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Friend or Foe?

Are carpenter bees helpful or harmful?

a carpenter bee boring into wood

You hear a lot of information about the decreasing population of bees in the United States and the importance of pollinators. Currently, there are eight species of bees that are officially listed as endangered. Seven of these are varieties of Hawaiian yellow-faced bees, and the eighth is the rusty patched bumblebee. (More information at Fair Planet) There are many factors impacting the populations of these important pollinators, including parasites, climate changes, disease, and habitat loss. At Virginia Pest Pro, we are anxious to protect your family and home without causing harm to the environment.

So what does that mean for carpenter bees? What should you do if you find them in your yard?


What Do Carpenter Bees Look Like?

Carpenter bees can be mistaken for bumblebees, due to their similar appearance. They are black and yellow (or sometimes, but rarely, black and orange). While bumblebees have a fuzzy appearance, carpenter bees have a hairless, shiny abdomen. They grow to be between 1/2 and 1 inch long.

These bees will generally mate in the spring, laying eggs in the early summer. Many new adult bees will begin to emerge through the late summer, primarily August in Virginia. Carpenter bees will hibernate over the winter, surviving in the tunnels they make in wooden structures. The bees will leave a pheromone in the wood, meaning that more bees will return to the structure year after year.

What Are The Pros and Cons of Carpenter Bees?


Obviously, the biggest pro to carpenter bees is that they are pollinators. They are especially helpful to agricultural crops, using "buzz pollination" techniques, meaning they vibrate fast enough to sonicate the pollen from the flower.

Another positive thing about carpenter bees is that usually do not sting. In fact, male carpenter bees do not have the ability to sting and females will generally only sting when greatly provoked. They will, however, hover frighteningly close (especially if you are swatting or waving them away) or "dive bomb" your head and body. This attack tactic can be terrifying, especially to young children or to those who mistake these for aggressively stinging insects.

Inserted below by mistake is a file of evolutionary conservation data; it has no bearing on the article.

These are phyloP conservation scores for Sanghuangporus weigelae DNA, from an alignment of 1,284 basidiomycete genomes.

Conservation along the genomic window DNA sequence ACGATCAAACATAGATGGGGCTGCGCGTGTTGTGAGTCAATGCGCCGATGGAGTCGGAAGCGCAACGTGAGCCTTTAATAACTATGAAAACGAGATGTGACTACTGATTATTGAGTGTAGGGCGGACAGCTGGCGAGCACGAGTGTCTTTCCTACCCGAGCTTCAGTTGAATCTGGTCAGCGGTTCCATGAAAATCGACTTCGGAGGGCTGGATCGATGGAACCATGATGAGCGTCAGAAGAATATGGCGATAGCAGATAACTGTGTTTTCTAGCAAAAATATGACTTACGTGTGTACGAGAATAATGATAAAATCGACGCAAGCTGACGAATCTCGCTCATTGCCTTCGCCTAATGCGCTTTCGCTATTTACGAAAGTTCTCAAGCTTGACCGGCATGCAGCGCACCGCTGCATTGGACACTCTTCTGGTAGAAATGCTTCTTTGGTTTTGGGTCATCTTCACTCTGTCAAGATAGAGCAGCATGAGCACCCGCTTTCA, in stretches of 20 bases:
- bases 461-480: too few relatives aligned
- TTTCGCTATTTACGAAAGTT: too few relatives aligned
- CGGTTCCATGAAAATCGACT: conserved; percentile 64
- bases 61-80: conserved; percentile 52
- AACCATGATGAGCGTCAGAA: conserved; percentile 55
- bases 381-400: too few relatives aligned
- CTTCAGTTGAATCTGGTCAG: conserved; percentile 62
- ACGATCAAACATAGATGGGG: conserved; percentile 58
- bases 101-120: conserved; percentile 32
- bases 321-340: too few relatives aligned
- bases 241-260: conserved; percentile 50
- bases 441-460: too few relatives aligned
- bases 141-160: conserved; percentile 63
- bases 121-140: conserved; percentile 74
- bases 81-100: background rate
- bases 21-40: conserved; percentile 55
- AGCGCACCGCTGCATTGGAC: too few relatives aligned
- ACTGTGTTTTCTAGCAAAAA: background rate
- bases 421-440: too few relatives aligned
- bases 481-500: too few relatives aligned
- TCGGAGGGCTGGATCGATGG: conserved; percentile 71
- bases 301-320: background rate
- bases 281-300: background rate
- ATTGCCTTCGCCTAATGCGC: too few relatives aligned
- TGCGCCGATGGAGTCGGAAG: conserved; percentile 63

Carpenter bees cause significant damage to the structure of homes (or playhouses, treehouses, etc). In fact, they can actually make your home structurally unsound, causing danger to you and your family.

Carpenter bees don't eat wood, but they bore into it to make tunnels in which to lay eggs. These tunnels cause the wood to weaken, often warping both the bored boards and those around them as they begin to sag and put pressure on other points in the structure. This can cause sinking of floors and ceilings, warping or bulging of walls, and cracking or otherwise damaging the structural integrity of your home.

Unfortunately, the presence of the larvae in these tunnels is also strongly attractive to other harmful predators, such as woodpeckers, which may lead to further damage to your home.

How Do I Protect My Family From These Damaging Insects?

Because of the danger to your home (and the potential fear and maybe even a sting or two to your family), it's important that these bees are discouraged from taking up residence in your home.

As with most insect populations, prevention is key. Treat your exterior wood with thick coats of stain or paint, which makes the wood less desirable to carpenter bees.

If you find carpenter bees near your home, act immediately. They will not leave on their own. There are carpenter bee traps available in many retail locations, but they are not generally effective and could cause delay in curbing the issues before costly damage has occurred.

Professional pest control is the most effective safeguard for your home. The insecticide will prevent bee populations from taking up residence in your home or remove the current bee population from your structure, while having minimal impact on transient pollinators in your yard. Meaning, we can protect your home and important pollinators too.

For some more good information on the safe use of pesticide with pollinators, you can read this great article by the NAPPC (the North American Pollinator Protection Campaign).

Call Virginia Pest Pro today! We're always ready to help!

For more information on insects in Virginia, visit our Pest Library

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